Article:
WASHINGTON—U.S. Senator John Cornyn (R-TX) today released the following statement after introducing two bills to rename U.S. Post Offices in Fate, Texas and Greenville, Texas after former U.S. Congressman Ralph Hall and veteran and actor Audie Murphy. Companion bills have been introduced in the House of Representatives by the entire Texas delegation, led by U.S. Congressman John Ratcliffe (TX-04).
“Both Rep. Hall and Mr. Murphy represented the best of Texas, with their strong commitment to serving their neighbors and by always putting others before themselves,” said Sen. Cornyn. “I am proud to join my fellow Texans in honoring them this way and I ask my colleagues in the Senate to join me in supporting these bills.”
Ralph Moody Hall was born on May 3, 1923 in Fate, Texas. A lifelong resident of the 4th District of Texas, he graduated from Rockwall High School in 1941 before joining the U.S. Navy in December 1942, where he flew Hellcat fighters during World War II in defense of our nation. After the war, Hall served as the Rockwall County judge from 1950-1962. He then went on to be elected to the Texas State Senate, where he served until 1972.
In 1980, Ralph Hall was elected to the United States House of Representatives to represent the 4th District of Texas. Serving 34 years in the House, Congressman Hall held high-ranking positions on the House Energy and Commerce Committee and the House Science, Space and Technology Committee, where he served as chairman. As the oldest Member of the House of Representatives, he was selflessly dedicated to his constituents and left behind a timeless legacy. Ralph Hall passed away on March 7, 2019 in Rockwall.
Audie Murphy was born on June 20, 1925, in Kingston, Texas and grew up on a sharecropper’s farm. In 1942, Audie enlisted in the Army at the Greenville, Texas post office and deployed to North Africa shortly thereafter, preparing to invade Sicily, Italy. He went on to fight in battles on the Italian mainland, at Salerno and Anzio, and then became part of the Allied forces moving toward Rome. Throughout these engagements, Murphy rose in rank, and after capturing Rome, he received a decoration for gallantry. Not long after receiving this achievement, Audie was sent to be a part of the campaign to invade southern France. Despite thousands of casualties in his division, the campaign was successful – but Audie’s biggest challenge was yet to come.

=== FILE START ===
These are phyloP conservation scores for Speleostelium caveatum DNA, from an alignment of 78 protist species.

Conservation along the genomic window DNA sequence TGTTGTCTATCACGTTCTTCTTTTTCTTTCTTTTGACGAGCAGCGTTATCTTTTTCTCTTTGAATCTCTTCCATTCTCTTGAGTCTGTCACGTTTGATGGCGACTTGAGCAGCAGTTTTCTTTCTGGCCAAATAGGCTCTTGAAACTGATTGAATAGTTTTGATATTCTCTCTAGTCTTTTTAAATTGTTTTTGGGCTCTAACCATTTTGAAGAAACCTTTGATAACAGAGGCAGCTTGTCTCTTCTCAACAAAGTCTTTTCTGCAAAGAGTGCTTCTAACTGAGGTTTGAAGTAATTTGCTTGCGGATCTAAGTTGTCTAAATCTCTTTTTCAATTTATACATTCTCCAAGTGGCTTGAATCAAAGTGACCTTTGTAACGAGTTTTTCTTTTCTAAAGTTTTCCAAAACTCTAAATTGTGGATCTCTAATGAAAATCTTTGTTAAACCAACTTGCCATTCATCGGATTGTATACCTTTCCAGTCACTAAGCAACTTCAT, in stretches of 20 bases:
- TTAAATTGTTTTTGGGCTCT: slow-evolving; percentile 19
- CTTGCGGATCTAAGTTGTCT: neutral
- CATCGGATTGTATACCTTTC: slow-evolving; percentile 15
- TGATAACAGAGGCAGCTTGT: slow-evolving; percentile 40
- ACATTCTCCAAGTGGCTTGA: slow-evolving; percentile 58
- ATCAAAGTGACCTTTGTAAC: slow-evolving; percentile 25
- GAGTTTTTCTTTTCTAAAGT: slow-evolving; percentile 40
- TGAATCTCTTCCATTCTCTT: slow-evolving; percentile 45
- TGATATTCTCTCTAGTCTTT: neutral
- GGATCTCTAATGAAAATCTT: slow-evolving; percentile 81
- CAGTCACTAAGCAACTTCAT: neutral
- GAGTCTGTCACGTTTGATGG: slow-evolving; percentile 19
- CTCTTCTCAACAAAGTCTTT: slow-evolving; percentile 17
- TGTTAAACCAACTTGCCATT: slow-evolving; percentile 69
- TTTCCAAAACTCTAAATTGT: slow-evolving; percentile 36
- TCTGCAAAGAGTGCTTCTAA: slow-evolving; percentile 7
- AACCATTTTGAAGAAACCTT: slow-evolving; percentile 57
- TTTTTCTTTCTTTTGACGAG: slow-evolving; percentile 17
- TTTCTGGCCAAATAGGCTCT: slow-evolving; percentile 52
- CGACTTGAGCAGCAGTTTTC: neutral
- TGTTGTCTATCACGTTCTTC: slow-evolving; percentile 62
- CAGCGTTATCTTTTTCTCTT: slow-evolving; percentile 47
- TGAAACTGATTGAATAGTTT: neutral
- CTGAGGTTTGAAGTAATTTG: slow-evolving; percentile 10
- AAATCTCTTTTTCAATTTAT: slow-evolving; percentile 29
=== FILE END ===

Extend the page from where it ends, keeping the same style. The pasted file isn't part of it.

In January 1945, near the village of Holtzwihr in eastern France, Lieutenant Murphy’s troops came under strong attack by German forces. Ordering his troops to fall back, Murphy – on top of a burning tank with a single machine gun – stayed behind to singlehandedly halt the enemies’ advance. By stalling their advance, his troops were able to then counterattack and drive the enemy from Holtzwihr. For his gallantry in action, he was granted the Medal of Honor. Audie would go on to receive every military combat award for valor possible in the U.S., as well as a number of awards from France and Belgium.
Upon returning to the U.S., Audie started his career as an actor and starred in over 40 films, including his memoir, To Hell and Back, and the Red Badge of Courage. After nearly 20 years in the acting business, Audie retired and began a career in private business, which proved to be unsuccessful. In 1971, Audie died in a private plane crash near Roanoke, Virginia. Audie Murphy is remembered for his valiant perseverance and service to our nation.